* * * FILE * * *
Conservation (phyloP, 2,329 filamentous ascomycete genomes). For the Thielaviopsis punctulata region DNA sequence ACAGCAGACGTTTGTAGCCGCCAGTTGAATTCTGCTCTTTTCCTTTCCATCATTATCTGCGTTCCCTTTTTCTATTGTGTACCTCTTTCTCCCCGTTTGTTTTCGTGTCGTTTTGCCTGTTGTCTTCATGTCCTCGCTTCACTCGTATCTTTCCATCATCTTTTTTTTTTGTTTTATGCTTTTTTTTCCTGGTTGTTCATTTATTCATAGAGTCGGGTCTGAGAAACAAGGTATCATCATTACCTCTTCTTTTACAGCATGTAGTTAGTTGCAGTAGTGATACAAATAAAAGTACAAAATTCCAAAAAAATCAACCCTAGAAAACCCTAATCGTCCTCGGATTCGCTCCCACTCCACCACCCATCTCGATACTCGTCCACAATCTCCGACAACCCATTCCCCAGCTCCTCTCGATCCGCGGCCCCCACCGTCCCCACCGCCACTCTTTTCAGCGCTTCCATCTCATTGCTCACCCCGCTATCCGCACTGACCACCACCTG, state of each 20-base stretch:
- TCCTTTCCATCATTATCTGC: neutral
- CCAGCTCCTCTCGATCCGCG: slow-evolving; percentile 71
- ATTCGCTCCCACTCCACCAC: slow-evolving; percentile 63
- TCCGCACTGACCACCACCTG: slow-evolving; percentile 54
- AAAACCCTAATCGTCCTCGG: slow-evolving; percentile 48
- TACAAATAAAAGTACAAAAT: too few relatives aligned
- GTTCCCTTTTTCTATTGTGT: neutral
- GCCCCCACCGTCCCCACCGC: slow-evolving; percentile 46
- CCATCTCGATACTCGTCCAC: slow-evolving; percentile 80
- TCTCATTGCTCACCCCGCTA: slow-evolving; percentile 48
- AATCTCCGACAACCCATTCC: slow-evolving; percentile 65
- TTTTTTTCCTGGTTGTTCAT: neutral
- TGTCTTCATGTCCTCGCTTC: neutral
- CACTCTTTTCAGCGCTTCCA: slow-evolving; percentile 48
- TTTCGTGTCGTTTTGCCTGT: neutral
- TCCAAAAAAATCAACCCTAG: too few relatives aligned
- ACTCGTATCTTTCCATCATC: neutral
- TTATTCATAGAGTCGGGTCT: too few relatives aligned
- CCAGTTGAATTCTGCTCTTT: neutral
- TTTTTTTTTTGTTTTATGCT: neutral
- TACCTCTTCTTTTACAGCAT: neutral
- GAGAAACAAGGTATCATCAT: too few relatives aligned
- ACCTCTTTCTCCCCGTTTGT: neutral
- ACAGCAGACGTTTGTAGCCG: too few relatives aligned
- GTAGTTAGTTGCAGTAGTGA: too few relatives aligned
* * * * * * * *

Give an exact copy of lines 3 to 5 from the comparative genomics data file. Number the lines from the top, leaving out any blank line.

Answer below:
- CCAGCTCCTCTCGATCCGCG: slow-evolving; percentile 71
- ATTCGCTCCCACTCCACCAC: slow-evolving; percentile 63
- TCCGCACTGACCACCACCTG: slow-evolving; percentile 54